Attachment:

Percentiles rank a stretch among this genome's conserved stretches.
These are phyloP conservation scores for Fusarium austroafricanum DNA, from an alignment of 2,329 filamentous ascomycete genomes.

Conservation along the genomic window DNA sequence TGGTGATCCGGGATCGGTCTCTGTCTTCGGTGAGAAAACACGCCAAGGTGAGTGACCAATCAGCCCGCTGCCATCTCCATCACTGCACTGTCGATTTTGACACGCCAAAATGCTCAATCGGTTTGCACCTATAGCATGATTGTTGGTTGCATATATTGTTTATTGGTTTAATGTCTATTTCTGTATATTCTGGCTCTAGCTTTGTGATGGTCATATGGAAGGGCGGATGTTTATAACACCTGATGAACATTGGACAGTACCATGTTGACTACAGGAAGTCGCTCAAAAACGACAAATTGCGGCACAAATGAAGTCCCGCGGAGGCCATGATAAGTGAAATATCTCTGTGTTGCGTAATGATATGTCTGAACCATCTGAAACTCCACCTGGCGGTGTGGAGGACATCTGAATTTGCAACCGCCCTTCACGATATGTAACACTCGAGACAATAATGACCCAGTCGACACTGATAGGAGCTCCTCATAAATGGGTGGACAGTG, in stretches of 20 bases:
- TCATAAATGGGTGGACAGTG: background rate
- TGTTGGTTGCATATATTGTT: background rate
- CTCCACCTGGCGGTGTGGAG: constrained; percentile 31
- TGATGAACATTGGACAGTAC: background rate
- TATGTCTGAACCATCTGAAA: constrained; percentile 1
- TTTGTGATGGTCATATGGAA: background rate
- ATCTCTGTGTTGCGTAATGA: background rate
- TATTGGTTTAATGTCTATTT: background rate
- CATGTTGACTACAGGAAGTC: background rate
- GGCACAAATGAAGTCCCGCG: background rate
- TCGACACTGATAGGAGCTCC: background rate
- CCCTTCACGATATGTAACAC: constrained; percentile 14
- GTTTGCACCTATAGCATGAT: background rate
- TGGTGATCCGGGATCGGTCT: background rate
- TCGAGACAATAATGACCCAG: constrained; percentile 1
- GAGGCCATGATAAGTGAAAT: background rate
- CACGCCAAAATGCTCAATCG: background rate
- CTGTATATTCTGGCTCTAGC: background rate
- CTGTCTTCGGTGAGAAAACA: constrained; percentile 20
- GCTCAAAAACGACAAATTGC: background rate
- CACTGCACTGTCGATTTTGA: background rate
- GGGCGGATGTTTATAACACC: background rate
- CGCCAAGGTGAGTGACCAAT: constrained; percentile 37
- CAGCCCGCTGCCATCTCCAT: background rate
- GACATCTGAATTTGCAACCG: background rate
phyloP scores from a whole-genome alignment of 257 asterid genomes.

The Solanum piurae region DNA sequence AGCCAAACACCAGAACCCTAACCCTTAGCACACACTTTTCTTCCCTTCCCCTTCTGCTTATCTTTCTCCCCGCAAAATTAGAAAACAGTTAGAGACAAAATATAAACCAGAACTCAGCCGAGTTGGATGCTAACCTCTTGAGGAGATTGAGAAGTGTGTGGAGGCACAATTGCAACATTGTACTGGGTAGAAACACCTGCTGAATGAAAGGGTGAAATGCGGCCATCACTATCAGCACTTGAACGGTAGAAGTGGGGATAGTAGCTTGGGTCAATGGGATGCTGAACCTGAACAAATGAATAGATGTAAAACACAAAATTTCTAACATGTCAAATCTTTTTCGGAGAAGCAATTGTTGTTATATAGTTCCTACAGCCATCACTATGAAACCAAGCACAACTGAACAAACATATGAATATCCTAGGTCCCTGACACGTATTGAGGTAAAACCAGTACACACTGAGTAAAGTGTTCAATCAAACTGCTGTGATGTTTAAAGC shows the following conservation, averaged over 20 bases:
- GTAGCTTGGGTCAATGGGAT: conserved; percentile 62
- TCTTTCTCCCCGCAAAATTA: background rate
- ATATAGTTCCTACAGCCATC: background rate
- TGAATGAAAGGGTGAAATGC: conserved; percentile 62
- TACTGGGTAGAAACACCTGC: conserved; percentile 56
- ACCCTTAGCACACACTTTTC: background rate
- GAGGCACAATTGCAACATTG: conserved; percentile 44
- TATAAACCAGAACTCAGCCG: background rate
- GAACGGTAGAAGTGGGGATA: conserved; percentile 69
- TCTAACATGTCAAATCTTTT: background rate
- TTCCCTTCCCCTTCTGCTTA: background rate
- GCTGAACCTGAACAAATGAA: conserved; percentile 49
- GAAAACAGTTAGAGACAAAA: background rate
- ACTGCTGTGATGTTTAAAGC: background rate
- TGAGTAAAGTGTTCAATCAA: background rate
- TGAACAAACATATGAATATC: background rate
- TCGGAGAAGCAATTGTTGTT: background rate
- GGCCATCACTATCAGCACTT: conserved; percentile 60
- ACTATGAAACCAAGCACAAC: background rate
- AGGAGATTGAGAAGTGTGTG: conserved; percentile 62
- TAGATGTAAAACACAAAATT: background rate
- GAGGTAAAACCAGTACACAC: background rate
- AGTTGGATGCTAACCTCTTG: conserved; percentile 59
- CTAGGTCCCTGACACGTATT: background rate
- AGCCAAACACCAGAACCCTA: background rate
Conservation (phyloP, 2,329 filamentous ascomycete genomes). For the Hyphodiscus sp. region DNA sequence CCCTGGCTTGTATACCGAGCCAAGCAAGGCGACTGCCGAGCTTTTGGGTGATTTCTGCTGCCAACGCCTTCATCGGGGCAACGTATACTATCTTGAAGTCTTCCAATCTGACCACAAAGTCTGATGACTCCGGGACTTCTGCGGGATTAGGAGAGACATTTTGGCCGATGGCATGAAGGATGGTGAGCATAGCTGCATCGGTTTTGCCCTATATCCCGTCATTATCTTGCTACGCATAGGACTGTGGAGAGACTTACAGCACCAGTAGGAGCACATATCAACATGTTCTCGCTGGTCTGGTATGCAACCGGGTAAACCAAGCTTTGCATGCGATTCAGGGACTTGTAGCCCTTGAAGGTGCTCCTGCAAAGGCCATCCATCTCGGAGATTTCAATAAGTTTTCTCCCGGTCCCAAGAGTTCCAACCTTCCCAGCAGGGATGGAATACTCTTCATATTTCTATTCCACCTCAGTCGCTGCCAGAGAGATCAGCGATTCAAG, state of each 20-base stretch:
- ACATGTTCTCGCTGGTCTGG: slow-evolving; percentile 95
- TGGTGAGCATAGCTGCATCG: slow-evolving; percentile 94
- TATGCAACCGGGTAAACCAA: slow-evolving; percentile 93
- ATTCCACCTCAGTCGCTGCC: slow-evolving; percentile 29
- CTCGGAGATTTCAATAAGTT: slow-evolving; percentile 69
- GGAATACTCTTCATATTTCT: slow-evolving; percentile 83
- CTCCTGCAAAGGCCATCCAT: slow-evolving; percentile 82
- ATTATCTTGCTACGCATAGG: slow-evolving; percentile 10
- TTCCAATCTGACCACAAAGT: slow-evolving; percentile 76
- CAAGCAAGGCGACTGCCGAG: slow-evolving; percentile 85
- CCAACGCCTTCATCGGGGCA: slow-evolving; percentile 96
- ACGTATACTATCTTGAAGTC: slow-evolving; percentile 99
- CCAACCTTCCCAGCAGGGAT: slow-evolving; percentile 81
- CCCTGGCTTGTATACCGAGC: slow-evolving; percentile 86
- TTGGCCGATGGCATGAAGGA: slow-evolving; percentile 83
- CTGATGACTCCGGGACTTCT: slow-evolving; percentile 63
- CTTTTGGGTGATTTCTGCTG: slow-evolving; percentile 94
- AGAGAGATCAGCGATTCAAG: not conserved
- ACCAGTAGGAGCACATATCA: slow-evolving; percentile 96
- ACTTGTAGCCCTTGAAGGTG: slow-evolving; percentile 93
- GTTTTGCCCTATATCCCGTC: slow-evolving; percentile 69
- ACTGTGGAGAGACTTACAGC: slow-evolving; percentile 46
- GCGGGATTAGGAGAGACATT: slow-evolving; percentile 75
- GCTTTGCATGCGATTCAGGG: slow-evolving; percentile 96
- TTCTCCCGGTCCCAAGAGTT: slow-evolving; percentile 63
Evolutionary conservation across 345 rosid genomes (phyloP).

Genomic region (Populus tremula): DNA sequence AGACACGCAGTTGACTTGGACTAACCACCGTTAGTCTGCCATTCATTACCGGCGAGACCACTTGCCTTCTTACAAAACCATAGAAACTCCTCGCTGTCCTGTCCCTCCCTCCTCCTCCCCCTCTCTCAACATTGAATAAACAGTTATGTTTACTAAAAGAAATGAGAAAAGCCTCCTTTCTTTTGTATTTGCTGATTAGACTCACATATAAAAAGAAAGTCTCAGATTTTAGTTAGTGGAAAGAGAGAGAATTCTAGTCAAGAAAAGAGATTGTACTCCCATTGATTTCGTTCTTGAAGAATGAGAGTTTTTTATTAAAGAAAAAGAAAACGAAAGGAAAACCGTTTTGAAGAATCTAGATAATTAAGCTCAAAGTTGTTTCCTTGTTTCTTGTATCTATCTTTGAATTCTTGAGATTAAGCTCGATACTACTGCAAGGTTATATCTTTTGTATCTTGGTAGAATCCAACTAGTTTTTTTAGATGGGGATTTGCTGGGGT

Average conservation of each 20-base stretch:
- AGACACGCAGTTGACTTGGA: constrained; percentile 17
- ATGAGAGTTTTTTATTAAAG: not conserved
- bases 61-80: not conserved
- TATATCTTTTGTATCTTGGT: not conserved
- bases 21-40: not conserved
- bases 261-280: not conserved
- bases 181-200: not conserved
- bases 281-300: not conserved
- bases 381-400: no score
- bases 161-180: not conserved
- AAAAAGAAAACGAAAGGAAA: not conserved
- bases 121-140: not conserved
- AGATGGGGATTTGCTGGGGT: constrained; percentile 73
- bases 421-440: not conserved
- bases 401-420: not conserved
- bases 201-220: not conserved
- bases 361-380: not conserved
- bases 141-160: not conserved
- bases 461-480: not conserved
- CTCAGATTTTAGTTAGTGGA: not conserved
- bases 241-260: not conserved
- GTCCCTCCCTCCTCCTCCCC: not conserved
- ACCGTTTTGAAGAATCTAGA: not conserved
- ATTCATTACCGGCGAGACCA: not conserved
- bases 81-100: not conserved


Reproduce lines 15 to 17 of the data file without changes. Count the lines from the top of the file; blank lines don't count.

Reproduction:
- CCCTTCACGATATGTAACAC: constrained; percentile 14
- GTTTGCACCTATAGCATGAT: background rate
- TGGTGATCCGGGATCGGTCT: background rate